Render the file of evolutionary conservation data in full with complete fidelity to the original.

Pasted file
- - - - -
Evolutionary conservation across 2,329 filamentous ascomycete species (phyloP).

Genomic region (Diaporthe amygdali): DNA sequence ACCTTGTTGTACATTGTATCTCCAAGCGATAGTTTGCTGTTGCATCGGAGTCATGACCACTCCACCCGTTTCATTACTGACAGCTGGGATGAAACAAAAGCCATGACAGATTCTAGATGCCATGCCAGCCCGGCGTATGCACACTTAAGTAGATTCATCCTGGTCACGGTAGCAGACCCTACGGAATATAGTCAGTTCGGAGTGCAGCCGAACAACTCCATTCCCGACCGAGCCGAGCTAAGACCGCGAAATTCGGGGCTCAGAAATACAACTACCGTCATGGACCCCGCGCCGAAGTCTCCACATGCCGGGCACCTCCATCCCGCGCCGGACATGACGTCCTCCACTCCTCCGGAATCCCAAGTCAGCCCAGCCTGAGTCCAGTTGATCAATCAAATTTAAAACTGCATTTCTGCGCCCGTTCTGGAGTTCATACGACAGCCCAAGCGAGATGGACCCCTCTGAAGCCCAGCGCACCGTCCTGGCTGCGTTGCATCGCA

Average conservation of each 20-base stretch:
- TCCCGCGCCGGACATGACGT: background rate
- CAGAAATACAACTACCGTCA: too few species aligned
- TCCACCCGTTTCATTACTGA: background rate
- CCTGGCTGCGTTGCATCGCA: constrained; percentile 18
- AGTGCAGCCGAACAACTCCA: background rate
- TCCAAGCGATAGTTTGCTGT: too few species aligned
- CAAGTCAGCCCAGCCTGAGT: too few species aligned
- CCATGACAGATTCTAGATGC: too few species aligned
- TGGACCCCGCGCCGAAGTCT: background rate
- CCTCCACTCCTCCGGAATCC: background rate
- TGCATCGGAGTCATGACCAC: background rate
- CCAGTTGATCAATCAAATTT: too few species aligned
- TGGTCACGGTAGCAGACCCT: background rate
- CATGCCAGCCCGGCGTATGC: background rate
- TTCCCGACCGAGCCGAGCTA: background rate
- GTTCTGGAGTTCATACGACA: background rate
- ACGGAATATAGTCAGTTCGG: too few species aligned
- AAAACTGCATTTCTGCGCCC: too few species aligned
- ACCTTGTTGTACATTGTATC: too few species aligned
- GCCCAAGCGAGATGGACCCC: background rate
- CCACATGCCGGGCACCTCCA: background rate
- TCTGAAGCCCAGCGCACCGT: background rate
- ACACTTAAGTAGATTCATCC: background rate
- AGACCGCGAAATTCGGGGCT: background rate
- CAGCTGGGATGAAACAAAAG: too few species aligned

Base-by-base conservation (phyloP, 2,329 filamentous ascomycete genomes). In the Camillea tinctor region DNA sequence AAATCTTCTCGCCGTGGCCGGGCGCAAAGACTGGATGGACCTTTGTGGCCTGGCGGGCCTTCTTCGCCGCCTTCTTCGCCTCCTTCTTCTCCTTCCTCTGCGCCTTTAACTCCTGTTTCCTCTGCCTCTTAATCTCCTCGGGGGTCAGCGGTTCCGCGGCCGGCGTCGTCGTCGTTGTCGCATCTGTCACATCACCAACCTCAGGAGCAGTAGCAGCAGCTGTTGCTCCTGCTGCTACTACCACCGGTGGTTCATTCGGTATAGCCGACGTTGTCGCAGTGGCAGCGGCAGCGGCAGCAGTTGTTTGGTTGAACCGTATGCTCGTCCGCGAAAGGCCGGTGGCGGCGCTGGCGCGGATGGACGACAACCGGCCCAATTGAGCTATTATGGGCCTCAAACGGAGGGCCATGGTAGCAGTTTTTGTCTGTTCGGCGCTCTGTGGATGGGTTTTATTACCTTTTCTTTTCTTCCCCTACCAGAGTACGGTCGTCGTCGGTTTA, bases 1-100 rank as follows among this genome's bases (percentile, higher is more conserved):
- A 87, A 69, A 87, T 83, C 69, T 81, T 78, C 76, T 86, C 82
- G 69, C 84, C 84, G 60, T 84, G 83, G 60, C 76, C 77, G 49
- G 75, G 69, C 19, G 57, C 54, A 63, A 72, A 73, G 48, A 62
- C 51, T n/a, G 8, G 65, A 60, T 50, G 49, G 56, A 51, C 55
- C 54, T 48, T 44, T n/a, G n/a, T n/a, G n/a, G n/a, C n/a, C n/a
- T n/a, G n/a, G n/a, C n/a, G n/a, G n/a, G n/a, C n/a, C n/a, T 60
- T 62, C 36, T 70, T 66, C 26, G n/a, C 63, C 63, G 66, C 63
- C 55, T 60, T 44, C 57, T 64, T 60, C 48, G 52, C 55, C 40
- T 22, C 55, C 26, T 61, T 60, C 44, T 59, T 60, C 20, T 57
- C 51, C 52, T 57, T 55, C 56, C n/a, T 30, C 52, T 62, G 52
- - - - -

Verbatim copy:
Evolutionary conservation across 2,329 filamentous ascomycete species (phyloP).

Genomic region (Diaporthe amygdali): DNA sequence ACCTTGTTGTACATTGTATCTCCAAGCGATAGTTTGCTGTTGCATCGGAGTCATGACCACTCCACCCGTTTCATTACTGACAGCTGGGATGAAACAAAAGCCATGACAGATTCTAGATGCCATGCCAGCCCGGCGTATGCACACTTAAGTAGATTCATCCTGGTCACGGTAGCAGACCCTACGGAATATAGTCAGTTCGGAGTGCAGCCGAACAACTCCATTCCCGACCGAGCCGAGCTAAGACCGCGAAATTCGGGGCTCAGAAATACAACTACCGTCATGGACCCCGCGCCGAAGTCTCCACATGCCGGGCACCTCCATCCCGCGCCGGACATGACGTCCTCCACTCCTCCGGAATCCCAAGTCAGCCCAGCCTGAGTCCAGTTGATCAATCAAATTTAAAACTGCATTTCTGCGCCCGTTCTGGAGTTCATACGACAGCCCAAGCGAGATGGACCCCTCTGAAGCCCAGCGCACCGTCCTGGCTGCGTTGCATCGCA

Average conservation of each 20-base stretch:
- TCCCGCGCCGGACATGACGT: background rate
- CAGAAATACAACTACCGTCA: too few species aligned
- TCCACCCGTTTCATTACTGA: background rate
- CCTGGCTGCGTTGCATCGCA: constrained; percentile 18
- AGTGCAGCCGAACAACTCCA: background rate
- TCCAAGCGATAGTTTGCTGT: too few species aligned
- CAAGTCAGCCCAGCCTGAGT: too few species aligned
- CCATGACAGATTCTAGATGC: too few species aligned
- TGGACCCCGCGCCGAAGTCT: background rate
- CCTCCACTCCTCCGGAATCC: background rate
- TGCATCGGAGTCATGACCAC: background rate
- CCAGTTGATCAATCAAATTT: too few species aligned
- TGGTCACGGTAGCAGACCCT: background rate
- CATGCCAGCCCGGCGTATGC: background rate
- TTCCCGACCGAGCCGAGCTA: background rate
- GTTCTGGAGTTCATACGACA: background rate
- ACGGAATATAGTCAGTTCGG: too few species aligned
- AAAACTGCATTTCTGCGCCC: too few species aligned
- ACCTTGTTGTACATTGTATC: too few species aligned
- GCCCAAGCGAGATGGACCCC: background rate
- CCACATGCCGGGCACCTCCA: background rate
- TCTGAAGCCCAGCGCACCGT: background rate
- ACACTTAAGTAGATTCATCC: background rate
- AGACCGCGAAATTCGGGGCT: background rate
- CAGCTGGGATGAAACAAAAG: too few species aligned

Base-by-base conservation (phyloP, 2,329 filamentous ascomycete genomes). In the Camillea tinctor region DNA sequence AAATCTTCTCGCCGTGGCCGGGCGCAAAGACTGGATGGACCTTTGTGGCCTGGCGGGCCTTCTTCGCCGCCTTCTTCGCCTCCTTCTTCTCCTTCCTCTGCGCCTTTAACTCCTGTTTCCTCTGCCTCTTAATCTCCTCGGGGGTCAGCGGTTCCGCGGCCGGCGTCGTCGTCGTTGTCGCATCTGTCACATCACCAACCTCAGGAGCAGTAGCAGCAGCTGTTGCTCCTGCTGCTACTACCACCGGTGGTTCATTCGGTATAGCCGACGTTGTCGCAGTGGCAGCGGCAGCGGCAGCAGTTGTTTGGTTGAACCGTATGCTCGTCCGCGAAAGGCCGGTGGCGGCGCTGGCGCGGATGGACGACAACCGGCCCAATTGAGCTATTATGGGCCTCAAACGGAGGGCCATGGTAGCAGTTTTTGTCTGTTCGGCGCTCTGTGGATGGGTTTTATTACCTTTTCTTTTCTTCCCCTACCAGAGTACGGTCGTCGTCGGTTTA, bases 1-100 rank as follows among this genome's bases (percentile, higher is more conserved):
- A 87, A 69, A 87, T 83, C 69, T 81, T 78, C 76, T 86, C 82
- G 69, C 84, C 84, G 60, T 84, G 83, G 60, C 76, C 77, G 49
- G 75, G 69, C 19, G 57, C 54, A 63, A 72, A 73, G 48, A 62
- C 51, T n/a, G 8, G 65, A 60, T 50, G 49, G 56, A 51, C 55
- C 54, T 48, T 44, T n/a, G n/a, T n/a, G n/a, G n/a, C n/a, C n/a
- T n/a, G n/a, G n/a, C n/a, G n/a, G n/a, G n/a, C n/a, C n/a, T 60
- T 62, C 36, T 70, T 66, C 26, G n/a, C 63, C 63, G 66, C 63
- C 55, T 60, T 44, C 57, T 64, T 60, C 48, G 52, C 55, C 40
- T 22, C 55, C 26, T 61, T 60, C 44, T 59, T 60, C 20, T 57
- C 51, C 52, T 57, T 55, C 56, C n/a, T 30, C 52, T 62, G 52